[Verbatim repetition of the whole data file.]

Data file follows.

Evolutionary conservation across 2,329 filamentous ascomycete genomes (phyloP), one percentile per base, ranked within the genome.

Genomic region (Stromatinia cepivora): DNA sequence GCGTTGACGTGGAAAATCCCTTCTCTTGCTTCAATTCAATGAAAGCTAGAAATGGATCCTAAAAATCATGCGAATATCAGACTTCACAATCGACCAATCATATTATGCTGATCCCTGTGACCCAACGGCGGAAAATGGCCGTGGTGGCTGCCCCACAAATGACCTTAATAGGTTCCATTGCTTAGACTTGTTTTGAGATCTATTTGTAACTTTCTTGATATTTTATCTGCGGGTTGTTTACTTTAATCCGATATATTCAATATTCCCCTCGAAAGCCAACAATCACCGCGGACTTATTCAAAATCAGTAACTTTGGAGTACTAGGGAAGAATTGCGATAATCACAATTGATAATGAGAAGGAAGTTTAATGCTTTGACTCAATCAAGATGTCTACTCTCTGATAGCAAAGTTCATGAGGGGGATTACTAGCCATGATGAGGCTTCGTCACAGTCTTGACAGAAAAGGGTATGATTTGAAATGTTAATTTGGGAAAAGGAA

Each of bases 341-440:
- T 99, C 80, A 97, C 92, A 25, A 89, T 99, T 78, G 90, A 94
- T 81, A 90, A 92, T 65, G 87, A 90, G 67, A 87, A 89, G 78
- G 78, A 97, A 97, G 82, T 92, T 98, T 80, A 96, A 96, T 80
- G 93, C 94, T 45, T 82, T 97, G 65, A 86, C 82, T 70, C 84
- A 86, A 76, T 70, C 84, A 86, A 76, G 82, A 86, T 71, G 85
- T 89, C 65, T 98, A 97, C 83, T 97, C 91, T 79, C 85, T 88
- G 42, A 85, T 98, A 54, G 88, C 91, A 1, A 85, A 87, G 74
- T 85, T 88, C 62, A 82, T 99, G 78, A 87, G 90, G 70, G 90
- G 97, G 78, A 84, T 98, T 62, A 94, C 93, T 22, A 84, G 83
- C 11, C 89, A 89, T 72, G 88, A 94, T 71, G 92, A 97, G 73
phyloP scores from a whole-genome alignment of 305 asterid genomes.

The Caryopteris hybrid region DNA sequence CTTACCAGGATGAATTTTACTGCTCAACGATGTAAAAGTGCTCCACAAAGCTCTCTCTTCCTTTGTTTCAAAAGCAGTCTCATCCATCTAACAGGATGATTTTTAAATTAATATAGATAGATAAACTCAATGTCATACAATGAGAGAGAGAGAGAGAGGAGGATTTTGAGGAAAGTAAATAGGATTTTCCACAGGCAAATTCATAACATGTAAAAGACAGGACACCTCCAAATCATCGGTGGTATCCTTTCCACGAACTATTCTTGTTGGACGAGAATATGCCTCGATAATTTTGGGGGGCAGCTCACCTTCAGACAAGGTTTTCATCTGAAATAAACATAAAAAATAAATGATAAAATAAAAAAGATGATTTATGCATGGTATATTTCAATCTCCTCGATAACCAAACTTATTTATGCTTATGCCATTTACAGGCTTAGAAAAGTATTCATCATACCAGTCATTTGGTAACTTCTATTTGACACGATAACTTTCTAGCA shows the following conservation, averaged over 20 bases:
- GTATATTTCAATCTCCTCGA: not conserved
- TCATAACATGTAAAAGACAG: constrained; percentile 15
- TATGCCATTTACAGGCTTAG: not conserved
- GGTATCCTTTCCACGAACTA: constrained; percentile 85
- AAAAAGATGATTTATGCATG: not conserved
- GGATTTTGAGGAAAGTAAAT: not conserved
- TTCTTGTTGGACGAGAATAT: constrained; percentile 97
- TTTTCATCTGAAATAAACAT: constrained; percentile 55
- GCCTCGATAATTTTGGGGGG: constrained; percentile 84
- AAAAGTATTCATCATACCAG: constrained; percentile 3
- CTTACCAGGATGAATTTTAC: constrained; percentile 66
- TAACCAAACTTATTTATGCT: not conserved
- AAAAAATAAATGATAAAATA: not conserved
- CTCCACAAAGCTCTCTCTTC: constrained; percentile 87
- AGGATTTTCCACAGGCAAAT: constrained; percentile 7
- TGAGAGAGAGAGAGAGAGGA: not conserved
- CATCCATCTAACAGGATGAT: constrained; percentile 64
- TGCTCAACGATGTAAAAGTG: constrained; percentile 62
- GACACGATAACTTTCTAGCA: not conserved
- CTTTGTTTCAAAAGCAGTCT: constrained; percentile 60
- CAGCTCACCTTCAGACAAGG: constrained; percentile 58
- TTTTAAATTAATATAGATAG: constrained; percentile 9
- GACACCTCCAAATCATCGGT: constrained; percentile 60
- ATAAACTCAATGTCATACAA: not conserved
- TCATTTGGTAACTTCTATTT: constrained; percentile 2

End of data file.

Evolutionary conservation across 2,329 filamentous ascomycete genomes (phyloP), one percentile per base, ranked within the genome.

Genomic region (Stromatinia cepivora): DNA sequence GCGTTGACGTGGAAAATCCCTTCTCTTGCTTCAATTCAATGAAAGCTAGAAATGGATCCTAAAAATCATGCGAATATCAGACTTCACAATCGACCAATCATATTATGCTGATCCCTGTGACCCAACGGCGGAAAATGGCCGTGGTGGCTGCCCCACAAATGACCTTAATAGGTTCCATTGCTTAGACTTGTTTTGAGATCTATTTGTAACTTTCTTGATATTTTATCTGCGGGTTGTTTACTTTAATCCGATATATTCAATATTCCCCTCGAAAGCCAACAATCACCGCGGACTTATTCAAAATCAGTAACTTTGGAGTACTAGGGAAGAATTGCGATAATCACAATTGATAATGAGAAGGAAGTTTAATGCTTTGACTCAATCAAGATGTCTACTCTCTGATAGCAAAGTTCATGAGGGGGATTACTAGCCATGATGAGGCTTCGTCACAGTCTTGACAGAAAAGGGTATGATTTGAAATGTTAATTTGGGAAAAGGAA

Each of bases 341-440:
- T 99, C 80, A 97, C 92, A 25, A 89, T 99, T 78, G 90, A 94
- T 81, A 90, A 92, T 65, G 87, A 90, G 67, A 87, A 89, G 78
- G 78, A 97, A 97, G 82, T 92, T 98, T 80, A 96, A 96, T 80
- G 93, C 94, T 45, T 82, T 97, G 65, A 86, C 82, T 70, C 84
- A 86, A 76, T 70, C 84, A 86, A 76, G 82, A 86, T 71, G 85
- T 89, C 65, T 98, A 97, C 83, T 97, C 91, T 79, C 85, T 88
- G 42, A 85, T 98, A 54, G 88, C 91, A 1, A 85, A 87, G 74
- T 85, T 88, C 62, A 82, T 99, G 78, A 87, G 90, G 70, G 90
- G 97, G 78, A 84, T 98, T 62, A 94, C 93, T 22, A 84, G 83
- C 11, C 89, A 89, T 72, G 88, A 94, T 71, G 92, A 97, G 73
phyloP scores from a whole-genome alignment of 305 asterid genomes.

The Caryopteris hybrid region DNA sequence CTTACCAGGATGAATTTTACTGCTCAACGATGTAAAAGTGCTCCACAAAGCTCTCTCTTCCTTTGTTTCAAAAGCAGTCTCATCCATCTAACAGGATGATTTTTAAATTAATATAGATAGATAAACTCAATGTCATACAATGAGAGAGAGAGAGAGAGGAGGATTTTGAGGAAAGTAAATAGGATTTTCCACAGGCAAATTCATAACATGTAAAAGACAGGACACCTCCAAATCATCGGTGGTATCCTTTCCACGAACTATTCTTGTTGGACGAGAATATGCCTCGATAATTTTGGGGGGCAGCTCACCTTCAGACAAGGTTTTCATCTGAAATAAACATAAAAAATAAATGATAAAATAAAAAAGATGATTTATGCATGGTATATTTCAATCTCCTCGATAACCAAACTTATTTATGCTTATGCCATTTACAGGCTTAGAAAAGTATTCATCATACCAGTCATTTGGTAACTTCTATTTGACACGATAACTTTCTAGCA shows the following conservation, averaged over 20 bases:
- GTATATTTCAATCTCCTCGA: not conserved
- TCATAACATGTAAAAGACAG: constrained; percentile 15
- TATGCCATTTACAGGCTTAG: not conserved
- GGTATCCTTTCCACGAACTA: constrained; percentile 85
- AAAAAGATGATTTATGCATG: not conserved
- GGATTTTGAGGAAAGTAAAT: not conserved
- TTCTTGTTGGACGAGAATAT: constrained; percentile 97
- TTTTCATCTGAAATAAACAT: constrained; percentile 55
- GCCTCGATAATTTTGGGGGG: constrained; percentile 84
- AAAAGTATTCATCATACCAG: constrained; percentile 3
- CTTACCAGGATGAATTTTAC: constrained; percentile 66
- TAACCAAACTTATTTATGCT: not conserved
- AAAAAATAAATGATAAAATA: not conserved
- CTCCACAAAGCTCTCTCTTC: constrained; percentile 87
- AGGATTTTCCACAGGCAAAT: constrained; percentile 7
- TGAGAGAGAGAGAGAGAGGA: not conserved
- CATCCATCTAACAGGATGAT: constrained; percentile 64
- TGCTCAACGATGTAAAAGTG: constrained; percentile 62
- GACACGATAACTTTCTAGCA: not conserved
- CTTTGTTTCAAAAGCAGTCT: constrained; percentile 60
- CAGCTCACCTTCAGACAAGG: constrained; percentile 58
- TTTTAAATTAATATAGATAG: constrained; percentile 9
- GACACCTCCAAATCATCGGT: constrained; percentile 60
- ATAAACTCAATGTCATACAA: not conserved
- TCATTTGGTAACTTCTATTT: constrained; percentile 2